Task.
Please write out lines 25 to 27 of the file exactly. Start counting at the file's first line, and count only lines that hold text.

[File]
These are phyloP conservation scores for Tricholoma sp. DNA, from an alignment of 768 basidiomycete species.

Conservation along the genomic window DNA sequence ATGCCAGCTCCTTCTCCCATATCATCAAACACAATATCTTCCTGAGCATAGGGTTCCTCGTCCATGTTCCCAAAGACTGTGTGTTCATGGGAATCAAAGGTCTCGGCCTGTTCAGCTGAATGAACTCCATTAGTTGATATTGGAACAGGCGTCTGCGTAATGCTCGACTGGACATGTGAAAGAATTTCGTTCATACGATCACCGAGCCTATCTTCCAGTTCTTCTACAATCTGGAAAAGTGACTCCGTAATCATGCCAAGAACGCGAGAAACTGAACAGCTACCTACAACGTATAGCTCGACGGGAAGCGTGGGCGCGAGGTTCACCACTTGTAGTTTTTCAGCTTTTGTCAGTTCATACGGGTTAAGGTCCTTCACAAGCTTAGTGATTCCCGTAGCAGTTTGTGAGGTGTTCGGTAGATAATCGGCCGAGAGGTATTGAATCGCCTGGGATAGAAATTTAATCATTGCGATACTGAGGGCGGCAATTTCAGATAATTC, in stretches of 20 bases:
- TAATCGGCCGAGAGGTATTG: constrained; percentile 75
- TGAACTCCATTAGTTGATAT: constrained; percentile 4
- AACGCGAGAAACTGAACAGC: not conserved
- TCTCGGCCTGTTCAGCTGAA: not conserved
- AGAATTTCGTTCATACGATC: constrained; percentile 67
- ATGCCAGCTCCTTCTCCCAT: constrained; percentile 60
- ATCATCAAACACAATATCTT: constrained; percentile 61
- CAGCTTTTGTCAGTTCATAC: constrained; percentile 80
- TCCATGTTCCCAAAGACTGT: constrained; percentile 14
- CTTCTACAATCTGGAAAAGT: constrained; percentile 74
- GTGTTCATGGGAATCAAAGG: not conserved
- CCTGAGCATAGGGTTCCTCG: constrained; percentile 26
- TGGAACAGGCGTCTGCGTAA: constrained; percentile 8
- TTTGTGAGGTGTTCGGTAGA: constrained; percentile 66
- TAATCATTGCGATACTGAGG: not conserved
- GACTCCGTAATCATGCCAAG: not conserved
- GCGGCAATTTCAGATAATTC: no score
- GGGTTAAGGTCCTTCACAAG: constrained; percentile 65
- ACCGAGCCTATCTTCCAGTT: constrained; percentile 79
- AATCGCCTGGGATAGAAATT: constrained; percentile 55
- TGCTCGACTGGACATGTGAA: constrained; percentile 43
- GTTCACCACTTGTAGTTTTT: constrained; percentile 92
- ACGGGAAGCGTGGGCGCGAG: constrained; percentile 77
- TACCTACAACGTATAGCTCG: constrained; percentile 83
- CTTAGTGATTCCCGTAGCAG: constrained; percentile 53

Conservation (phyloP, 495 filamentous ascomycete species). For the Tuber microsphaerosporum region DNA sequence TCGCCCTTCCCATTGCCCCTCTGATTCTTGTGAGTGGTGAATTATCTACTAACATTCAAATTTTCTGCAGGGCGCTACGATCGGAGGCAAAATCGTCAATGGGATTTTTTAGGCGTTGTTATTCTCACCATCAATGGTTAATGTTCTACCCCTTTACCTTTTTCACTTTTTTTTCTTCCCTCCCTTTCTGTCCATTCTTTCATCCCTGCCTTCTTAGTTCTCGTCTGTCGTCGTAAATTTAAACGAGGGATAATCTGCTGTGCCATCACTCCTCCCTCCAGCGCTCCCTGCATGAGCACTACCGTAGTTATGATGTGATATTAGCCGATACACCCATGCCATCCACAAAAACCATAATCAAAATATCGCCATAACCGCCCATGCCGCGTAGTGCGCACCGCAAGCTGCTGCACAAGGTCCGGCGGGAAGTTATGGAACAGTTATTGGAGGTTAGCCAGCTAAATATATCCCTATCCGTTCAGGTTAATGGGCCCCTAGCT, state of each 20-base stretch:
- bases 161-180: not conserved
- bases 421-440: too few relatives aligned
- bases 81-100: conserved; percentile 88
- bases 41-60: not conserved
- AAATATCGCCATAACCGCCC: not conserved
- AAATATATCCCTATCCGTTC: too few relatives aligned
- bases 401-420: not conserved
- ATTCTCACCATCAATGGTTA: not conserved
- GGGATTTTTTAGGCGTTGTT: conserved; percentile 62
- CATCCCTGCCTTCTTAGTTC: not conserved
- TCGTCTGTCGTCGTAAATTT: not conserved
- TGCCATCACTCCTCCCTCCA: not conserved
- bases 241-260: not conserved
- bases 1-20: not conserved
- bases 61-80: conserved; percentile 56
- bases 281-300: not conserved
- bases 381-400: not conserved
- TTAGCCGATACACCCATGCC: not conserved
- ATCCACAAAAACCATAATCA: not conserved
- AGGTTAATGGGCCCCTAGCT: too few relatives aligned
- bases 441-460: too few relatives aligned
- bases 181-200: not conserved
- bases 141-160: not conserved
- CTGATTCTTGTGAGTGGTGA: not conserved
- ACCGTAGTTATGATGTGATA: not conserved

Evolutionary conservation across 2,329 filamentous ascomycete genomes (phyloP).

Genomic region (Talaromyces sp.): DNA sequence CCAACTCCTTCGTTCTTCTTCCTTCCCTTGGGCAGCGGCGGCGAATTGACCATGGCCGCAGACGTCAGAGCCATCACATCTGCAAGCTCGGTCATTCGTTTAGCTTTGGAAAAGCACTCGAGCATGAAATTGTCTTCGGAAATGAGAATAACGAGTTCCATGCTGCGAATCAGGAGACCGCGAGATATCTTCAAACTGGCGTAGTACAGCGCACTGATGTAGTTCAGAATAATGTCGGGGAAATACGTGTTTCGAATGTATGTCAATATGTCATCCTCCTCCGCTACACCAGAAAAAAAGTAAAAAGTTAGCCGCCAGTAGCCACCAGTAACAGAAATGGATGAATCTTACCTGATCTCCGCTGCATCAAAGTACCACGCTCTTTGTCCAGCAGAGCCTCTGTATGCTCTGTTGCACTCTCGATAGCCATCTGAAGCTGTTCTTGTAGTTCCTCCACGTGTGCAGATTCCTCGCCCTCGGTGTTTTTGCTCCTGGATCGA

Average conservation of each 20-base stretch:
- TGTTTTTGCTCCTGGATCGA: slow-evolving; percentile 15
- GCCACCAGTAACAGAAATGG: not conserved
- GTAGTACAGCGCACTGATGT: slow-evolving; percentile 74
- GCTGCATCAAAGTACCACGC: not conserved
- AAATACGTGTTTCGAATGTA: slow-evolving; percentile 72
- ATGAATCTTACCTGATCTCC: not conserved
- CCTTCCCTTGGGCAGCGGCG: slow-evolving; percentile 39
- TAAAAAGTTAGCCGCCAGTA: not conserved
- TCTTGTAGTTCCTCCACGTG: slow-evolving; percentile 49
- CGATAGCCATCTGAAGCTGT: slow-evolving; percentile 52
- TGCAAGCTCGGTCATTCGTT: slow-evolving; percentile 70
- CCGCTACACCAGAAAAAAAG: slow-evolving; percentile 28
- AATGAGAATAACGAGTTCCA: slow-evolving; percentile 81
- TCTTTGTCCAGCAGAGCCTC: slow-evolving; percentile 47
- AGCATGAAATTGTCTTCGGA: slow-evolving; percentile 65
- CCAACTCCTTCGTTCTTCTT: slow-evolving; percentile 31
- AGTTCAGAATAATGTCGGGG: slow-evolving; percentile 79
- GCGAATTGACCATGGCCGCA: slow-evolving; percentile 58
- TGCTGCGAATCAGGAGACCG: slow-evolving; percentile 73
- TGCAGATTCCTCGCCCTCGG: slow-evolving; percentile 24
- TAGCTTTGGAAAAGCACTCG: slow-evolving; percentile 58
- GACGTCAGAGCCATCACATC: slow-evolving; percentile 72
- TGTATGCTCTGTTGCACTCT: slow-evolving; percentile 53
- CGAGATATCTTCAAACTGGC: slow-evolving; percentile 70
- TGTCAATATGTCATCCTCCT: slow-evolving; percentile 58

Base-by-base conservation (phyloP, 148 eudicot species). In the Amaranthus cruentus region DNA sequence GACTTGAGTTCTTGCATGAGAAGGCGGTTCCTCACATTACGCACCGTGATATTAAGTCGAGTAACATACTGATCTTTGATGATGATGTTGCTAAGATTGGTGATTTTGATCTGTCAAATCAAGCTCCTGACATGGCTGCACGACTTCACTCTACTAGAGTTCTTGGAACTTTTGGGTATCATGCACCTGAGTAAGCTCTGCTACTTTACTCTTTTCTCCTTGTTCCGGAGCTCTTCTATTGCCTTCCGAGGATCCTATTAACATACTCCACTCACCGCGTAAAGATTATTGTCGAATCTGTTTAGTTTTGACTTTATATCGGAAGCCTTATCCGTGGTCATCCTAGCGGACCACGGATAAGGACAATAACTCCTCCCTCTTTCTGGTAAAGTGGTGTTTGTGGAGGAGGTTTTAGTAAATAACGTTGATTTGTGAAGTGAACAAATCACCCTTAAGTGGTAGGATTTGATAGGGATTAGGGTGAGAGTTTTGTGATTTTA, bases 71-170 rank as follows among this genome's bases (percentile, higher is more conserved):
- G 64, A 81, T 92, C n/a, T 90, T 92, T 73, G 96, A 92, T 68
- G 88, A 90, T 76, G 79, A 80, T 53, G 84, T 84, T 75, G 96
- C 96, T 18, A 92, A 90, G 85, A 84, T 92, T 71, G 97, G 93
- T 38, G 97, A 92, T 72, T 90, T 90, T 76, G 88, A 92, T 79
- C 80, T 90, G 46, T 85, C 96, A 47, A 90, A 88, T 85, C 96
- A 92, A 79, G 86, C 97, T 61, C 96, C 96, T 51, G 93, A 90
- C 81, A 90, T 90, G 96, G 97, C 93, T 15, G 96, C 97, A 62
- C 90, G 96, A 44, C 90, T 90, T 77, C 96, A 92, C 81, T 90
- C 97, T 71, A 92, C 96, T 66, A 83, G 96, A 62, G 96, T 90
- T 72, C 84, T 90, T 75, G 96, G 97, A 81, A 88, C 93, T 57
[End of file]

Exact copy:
- ACGGGAAGCGTGGGCGCGAG: constrained; percentile 77
- TACCTACAACGTATAGCTCG: constrained; percentile 83
- CTTAGTGATTCCCGTAGCAG: constrained; percentile 53